Story last updated at 12/24/2008 - 10:50 am
In early December, the U.S. Senate met in a post-election session to consider whether the Federal Government should provide financial assistance to the "Big Three" U.S. automakers: Ford, Chrysler and General Motors.
The Big Three argue that without federal assistance in these turbulent financial times, their cash flow will end and they will not be able to continue operations. With a federal bridge loan, the automobile companies say they will be able to continue operations until revised labor and business plans are in place.
Legislation considered by the Senate would have provided $14 billion in bridge loans to the Big Three auto makers; appointed a "Car Czar" to oversee the industry restructuring; and allowed the "Car Czar" to require immediate or accelerated repayment of the loans if the automakers did not make sufficient progress in their restructuring plans.
I voted against this legislation, which was not approved by the Senate, because I do not believe the package, as written, would have resulted in the overhaul necessary to put the Big Three on the path to long-term financial sustainability.
None of us wants to see thousands of hard-working Americans in the auto industry laid off, but it is my view that unless the auto industry makes real and immediate structural changes, there is no guarantee that financial assistance from taxpayer dollars will prevent these companies from collapsing, or that they will not be asking for additional assistance when the initial funds are used up.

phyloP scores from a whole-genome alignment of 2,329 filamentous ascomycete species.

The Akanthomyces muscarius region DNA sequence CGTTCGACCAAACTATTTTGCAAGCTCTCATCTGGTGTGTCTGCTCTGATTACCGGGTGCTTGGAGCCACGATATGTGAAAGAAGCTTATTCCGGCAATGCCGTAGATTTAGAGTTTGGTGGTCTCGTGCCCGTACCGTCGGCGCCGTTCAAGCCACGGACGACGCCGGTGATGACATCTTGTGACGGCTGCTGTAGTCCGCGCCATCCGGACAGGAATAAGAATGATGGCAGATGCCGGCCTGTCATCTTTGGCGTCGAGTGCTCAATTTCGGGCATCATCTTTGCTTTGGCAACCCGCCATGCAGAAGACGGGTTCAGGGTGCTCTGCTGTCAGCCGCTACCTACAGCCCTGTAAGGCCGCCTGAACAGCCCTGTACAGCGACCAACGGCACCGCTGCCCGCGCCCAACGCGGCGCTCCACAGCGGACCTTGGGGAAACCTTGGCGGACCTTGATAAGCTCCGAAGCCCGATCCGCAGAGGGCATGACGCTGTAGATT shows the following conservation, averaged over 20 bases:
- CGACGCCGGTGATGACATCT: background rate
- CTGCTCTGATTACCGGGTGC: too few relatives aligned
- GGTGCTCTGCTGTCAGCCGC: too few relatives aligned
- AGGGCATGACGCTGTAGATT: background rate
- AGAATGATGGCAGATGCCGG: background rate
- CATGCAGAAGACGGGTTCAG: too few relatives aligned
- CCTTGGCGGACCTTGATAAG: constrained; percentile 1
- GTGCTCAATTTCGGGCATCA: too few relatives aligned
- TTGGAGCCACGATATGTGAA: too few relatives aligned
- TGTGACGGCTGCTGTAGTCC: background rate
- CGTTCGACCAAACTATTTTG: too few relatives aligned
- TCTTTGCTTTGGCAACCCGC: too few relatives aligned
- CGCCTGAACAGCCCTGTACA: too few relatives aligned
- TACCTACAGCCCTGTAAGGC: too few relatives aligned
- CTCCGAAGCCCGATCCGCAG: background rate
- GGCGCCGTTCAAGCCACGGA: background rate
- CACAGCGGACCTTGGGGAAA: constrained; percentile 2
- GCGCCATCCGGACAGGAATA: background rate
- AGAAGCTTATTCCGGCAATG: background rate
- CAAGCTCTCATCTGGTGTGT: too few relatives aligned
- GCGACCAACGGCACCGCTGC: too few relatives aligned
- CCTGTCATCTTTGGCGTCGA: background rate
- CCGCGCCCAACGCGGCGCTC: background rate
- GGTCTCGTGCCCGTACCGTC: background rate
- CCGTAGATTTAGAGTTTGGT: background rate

While some of the problems that the Big Three face are the result of external forces, such as high gasoline prices that drive down car sales, or the lack of ability to access credit to finance auto purchases, other auto companies operating in the United States face the same challenges. The difference is a host of internal management and structural problems.
If a bailout is indeed warranted, in my view the powers of the "Car Czar" need to be strengthened considerably, to the point of acting like a bankruptcy judge with the power to mediate business and labor contract renegotiations, restructure debt obligations, and force new leadership on the businesses. Other industries, like the airlines and steel companies, filed for Chapter 11 bankruptcy in order to restructure without receiving a federal bailout. In general, I believe that government should play a limited role in telling businesses how to run their companies. This, however, is not an ordinary situation, nor should it be business as usual.
American businesses must constantly improve and innovate to succeed in a competitive global economy.
I remain optimistic that the automakers will embrace fundamental restructuring so that they can continue to produce the cars and trucks that so many Alaskans want to drive, as well as protect those Alaskans working for auto dealerships in our state.